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abstract = "1. The effects of n-alcohols (ethanol to dodecanol) and anaesthetics on strychnine-sensitive glycine receptors were studied in Xenopus oocytes expressing homomeric α1 or α2 glycine receptor subunits, with the two electrode voltage-clamp recording technique. 2. The glycine-induced chloride conductance of homomeric a glycine receptors was potentiated by all the alcohols tested when an EC2 concentration of glycine was used. Homomeric α1 and α2 receptors were potentiated similarly by the n-alcohols, except that low concentrations of ethanol produced greater potentiation with α1, as previously reported. 3. Increasing the n-alcohol carbon number has been shown to increase the potency of the alcohols up to decanol at concentrations corresponding to EC50s for producing loss of righting reflex in tadpoles. However, dodecanol was no more potent than decanol, and only modest potentiation (30-60{\%}) was obtained with dodecanol, in contrast to marked (150-200{\%}) potentiation with the other alcohols. Thus, a 'cut-off' occurred at about dodecanol. 4. Propofol, alphaxalone, pentobarbitone, halothane and enflurane, reversibly potentiated the function of homomeric α1 glycine receptors at concentrations which represent approximately twice the EC50 for production of anaesthesia in mammals, but ketamine and etomidate were ineffective. 5. Two novel cyclobutane compounds were tested; the anaesthetic compound (1-chloro-1,2,2-trifluorocyclobutane) from 0.5 to 5 mM potentiated the action of glycine in a concentration-dependent manner; however, the non-anaesthetic analogue (1,2-dichloro-hexfluorocyclobutane) had no effect on glycine receptor function at concentrations (25 to 80 μM) predicted to be anaesthetic, based on the lipid solubility of this compound. 6. These results suggest that the a subunits of strychnine-sensitive glycine receptors contain sites of action for n-alcohols, propofol, alphaxalone, pentobarbitone and volatile anaesthetics, but not for ketamine and etomidate. Potentiation of glycine receptor function may contribute to the anaesthetic action of n-alcohols and volatile agents.",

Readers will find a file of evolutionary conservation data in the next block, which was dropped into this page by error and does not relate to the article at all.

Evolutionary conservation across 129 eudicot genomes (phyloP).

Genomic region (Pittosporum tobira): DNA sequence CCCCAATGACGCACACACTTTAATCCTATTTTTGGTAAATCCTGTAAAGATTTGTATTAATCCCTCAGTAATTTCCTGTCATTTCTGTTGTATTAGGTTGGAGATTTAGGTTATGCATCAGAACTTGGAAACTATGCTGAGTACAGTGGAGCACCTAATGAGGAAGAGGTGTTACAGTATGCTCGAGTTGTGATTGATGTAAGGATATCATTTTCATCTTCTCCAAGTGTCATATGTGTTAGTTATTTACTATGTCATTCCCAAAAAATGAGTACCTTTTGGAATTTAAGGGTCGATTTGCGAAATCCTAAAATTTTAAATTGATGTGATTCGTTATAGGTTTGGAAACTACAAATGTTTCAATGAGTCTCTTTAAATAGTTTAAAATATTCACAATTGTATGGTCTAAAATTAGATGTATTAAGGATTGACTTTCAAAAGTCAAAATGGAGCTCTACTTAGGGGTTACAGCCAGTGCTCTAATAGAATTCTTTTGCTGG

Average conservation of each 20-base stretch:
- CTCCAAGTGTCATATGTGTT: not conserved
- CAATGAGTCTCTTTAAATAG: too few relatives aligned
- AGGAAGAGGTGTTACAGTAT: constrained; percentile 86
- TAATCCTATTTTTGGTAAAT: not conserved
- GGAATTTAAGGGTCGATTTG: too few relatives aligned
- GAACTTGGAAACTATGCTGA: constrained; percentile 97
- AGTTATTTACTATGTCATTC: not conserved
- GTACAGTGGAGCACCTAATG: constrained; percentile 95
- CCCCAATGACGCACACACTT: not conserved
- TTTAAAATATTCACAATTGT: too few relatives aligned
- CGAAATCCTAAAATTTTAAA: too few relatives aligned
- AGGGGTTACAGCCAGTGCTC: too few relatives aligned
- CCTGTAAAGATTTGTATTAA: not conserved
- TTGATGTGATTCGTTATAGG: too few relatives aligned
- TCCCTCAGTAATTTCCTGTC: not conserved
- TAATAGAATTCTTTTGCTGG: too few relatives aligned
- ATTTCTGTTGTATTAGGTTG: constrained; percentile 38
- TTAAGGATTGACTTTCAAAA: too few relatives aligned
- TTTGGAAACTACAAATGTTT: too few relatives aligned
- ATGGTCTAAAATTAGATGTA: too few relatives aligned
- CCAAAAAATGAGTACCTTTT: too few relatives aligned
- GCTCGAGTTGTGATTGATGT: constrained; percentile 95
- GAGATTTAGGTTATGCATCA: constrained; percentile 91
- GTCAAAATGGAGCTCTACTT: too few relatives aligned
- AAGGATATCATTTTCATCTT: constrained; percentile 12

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Enhancement of homomeric glycine receptor function by long-chain alcohols and anaesthetics. / Mascia, Maria Paola; Machu, Tina K.; Harris, R. Adron.

In: British Journal of Pharmacology, Vol. 119, No. 7, 01.01.1996, p. 1331-1336.

Research output: Contribution to journalArticle

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N2 - 1. The effects of n-alcohols (ethanol to dodecanol) and anaesthetics on strychnine-sensitive glycine receptors were studied in Xenopus oocytes expressing homomeric α1 or α2 glycine receptor subunits, with the two electrode voltage-clamp recording technique. 2. The glycine-induced chloride conductance of homomeric a glycine receptors was potentiated by all the alcohols tested when an EC2 concentration of glycine was used. Homomeric α1 and α2 receptors were potentiated similarly by the n-alcohols, except that low concentrations of ethanol produced greater potentiation with α1, as previously reported. 3. Increasing the n-alcohol carbon number has been shown to increase the potency of the alcohols up to decanol at concentrations corresponding to EC50s for producing loss of righting reflex in tadpoles. However, dodecanol was no more potent than decanol, and only modest potentiation (30-60%) was obtained with dodecanol, in contrast to marked (150-200%) potentiation with the other alcohols. Thus, a 'cut-off' occurred at about dodecanol. 4. Propofol, alphaxalone, pentobarbitone, halothane and enflurane, reversibly potentiated the function of homomeric α1 glycine receptors at concentrations which represent approximately twice the EC50 for production of anaesthesia in mammals, but ketamine and etomidate were ineffective. 5. Two novel cyclobutane compounds were tested; the anaesthetic compound (1-chloro-1,2,2-trifluorocyclobutane) from 0.5 to 5 mM potentiated the action of glycine in a concentration-dependent manner; however, the non-anaesthetic analogue (1,2-dichloro-hexfluorocyclobutane) had no effect on glycine receptor function at concentrations (25 to 80 μM) predicted to be anaesthetic, based on the lipid solubility of this compound. 6. These results suggest that the a subunits of strychnine-sensitive glycine receptors contain sites of action for n-alcohols, propofol, alphaxalone, pentobarbitone and volatile anaesthetics, but not for ketamine and etomidate. Potentiation of glycine receptor function may contribute to the anaesthetic action of n-alcohols and volatile agents.